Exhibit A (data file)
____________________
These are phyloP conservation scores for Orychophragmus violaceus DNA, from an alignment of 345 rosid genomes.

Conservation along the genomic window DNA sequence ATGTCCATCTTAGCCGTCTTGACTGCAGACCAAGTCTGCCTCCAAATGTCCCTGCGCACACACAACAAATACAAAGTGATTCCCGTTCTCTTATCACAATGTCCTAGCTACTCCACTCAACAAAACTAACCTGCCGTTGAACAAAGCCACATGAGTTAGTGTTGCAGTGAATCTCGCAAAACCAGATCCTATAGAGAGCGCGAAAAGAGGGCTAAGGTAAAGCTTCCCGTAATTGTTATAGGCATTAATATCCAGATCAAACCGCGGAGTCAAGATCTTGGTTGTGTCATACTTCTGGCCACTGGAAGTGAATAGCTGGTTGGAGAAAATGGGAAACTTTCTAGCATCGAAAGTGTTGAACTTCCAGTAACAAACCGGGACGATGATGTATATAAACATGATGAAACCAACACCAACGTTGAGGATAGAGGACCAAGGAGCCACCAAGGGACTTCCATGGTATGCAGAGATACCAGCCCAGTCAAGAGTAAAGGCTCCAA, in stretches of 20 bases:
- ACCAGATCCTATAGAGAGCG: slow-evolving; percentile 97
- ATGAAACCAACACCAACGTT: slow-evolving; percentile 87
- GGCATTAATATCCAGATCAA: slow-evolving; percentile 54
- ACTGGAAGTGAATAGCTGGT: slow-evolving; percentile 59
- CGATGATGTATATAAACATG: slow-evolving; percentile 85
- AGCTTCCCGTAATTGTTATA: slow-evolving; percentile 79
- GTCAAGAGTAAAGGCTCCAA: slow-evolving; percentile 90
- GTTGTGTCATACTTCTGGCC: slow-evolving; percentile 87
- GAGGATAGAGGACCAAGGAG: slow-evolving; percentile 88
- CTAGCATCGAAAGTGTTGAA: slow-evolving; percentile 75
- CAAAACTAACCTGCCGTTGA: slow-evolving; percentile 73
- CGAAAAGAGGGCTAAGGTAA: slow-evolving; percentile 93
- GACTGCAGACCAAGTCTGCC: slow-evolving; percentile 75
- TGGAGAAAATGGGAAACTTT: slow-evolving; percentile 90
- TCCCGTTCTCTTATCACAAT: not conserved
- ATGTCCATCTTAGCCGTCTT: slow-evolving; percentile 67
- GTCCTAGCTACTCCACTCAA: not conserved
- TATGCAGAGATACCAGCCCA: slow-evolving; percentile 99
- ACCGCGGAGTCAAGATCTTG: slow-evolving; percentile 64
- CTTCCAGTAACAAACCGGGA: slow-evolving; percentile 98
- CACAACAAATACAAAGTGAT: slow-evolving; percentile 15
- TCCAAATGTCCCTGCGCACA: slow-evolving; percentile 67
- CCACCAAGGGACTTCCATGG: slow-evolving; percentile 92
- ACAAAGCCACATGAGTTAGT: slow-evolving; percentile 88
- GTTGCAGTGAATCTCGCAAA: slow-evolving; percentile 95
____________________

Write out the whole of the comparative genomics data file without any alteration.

These are phyloP conservation scores for Orychophragmus violaceus DNA, from an alignment of 345 rosid genomes.

Conservation along the genomic window DNA sequence ATGTCCATCTTAGCCGTCTTGACTGCAGACCAAGTCTGCCTCCAAATGTCCCTGCGCACACACAACAAATACAAAGTGATTCCCGTTCTCTTATCACAATGTCCTAGCTACTCCACTCAACAAAACTAACCTGCCGTTGAACAAAGCCACATGAGTTAGTGTTGCAGTGAATCTCGCAAAACCAGATCCTATAGAGAGCGCGAAAAGAGGGCTAAGGTAAAGCTTCCCGTAATTGTTATAGGCATTAATATCCAGATCAAACCGCGGAGTCAAGATCTTGGTTGTGTCATACTTCTGGCCACTGGAAGTGAATAGCTGGTTGGAGAAAATGGGAAACTTTCTAGCATCGAAAGTGTTGAACTTCCAGTAACAAACCGGGACGATGATGTATATAAACATGATGAAACCAACACCAACGTTGAGGATAGAGGACCAAGGAGCCACCAAGGGACTTCCATGGTATGCAGAGATACCAGCCCAGTCAAGAGTAAAGGCTCCAA, in stretches of 20 bases:
- ACCAGATCCTATAGAGAGCG: slow-evolving; percentile 97
- ATGAAACCAACACCAACGTT: slow-evolving; percentile 87
- GGCATTAATATCCAGATCAA: slow-evolving; percentile 54
- ACTGGAAGTGAATAGCTGGT: slow-evolving; percentile 59
- CGATGATGTATATAAACATG: slow-evolving; percentile 85
- AGCTTCCCGTAATTGTTATA: slow-evolving; percentile 79
- GTCAAGAGTAAAGGCTCCAA: slow-evolving; percentile 90
- GTTGTGTCATACTTCTGGCC: slow-evolving; percentile 87
- GAGGATAGAGGACCAAGGAG: slow-evolving; percentile 88
- CTAGCATCGAAAGTGTTGAA: slow-evolving; percentile 75
- CAAAACTAACCTGCCGTTGA: slow-evolving; percentile 73
- CGAAAAGAGGGCTAAGGTAA: slow-evolving; percentile 93
- GACTGCAGACCAAGTCTGCC: slow-evolving; percentile 75
- TGGAGAAAATGGGAAACTTT: slow-evolving; percentile 90
- TCCCGTTCTCTTATCACAAT: not conserved
- ATGTCCATCTTAGCCGTCTT: slow-evolving; percentile 67
- GTCCTAGCTACTCCACTCAA: not conserved
- TATGCAGAGATACCAGCCCA: slow-evolving; percentile 99
- ACCGCGGAGTCAAGATCTTG: slow-evolving; percentile 64
- CTTCCAGTAACAAACCGGGA: slow-evolving; percentile 98
- CACAACAAATACAAAGTGAT: slow-evolving; percentile 15
- TCCAAATGTCCCTGCGCACA: slow-evolving; percentile 67
- CCACCAAGGGACTTCCATGG: slow-evolving; percentile 92
- ACAAAGCCACATGAGTTAGT: slow-evolving; percentile 88
- GTTGCAGTGAATCTCGCAAA: slow-evolving; percentile 95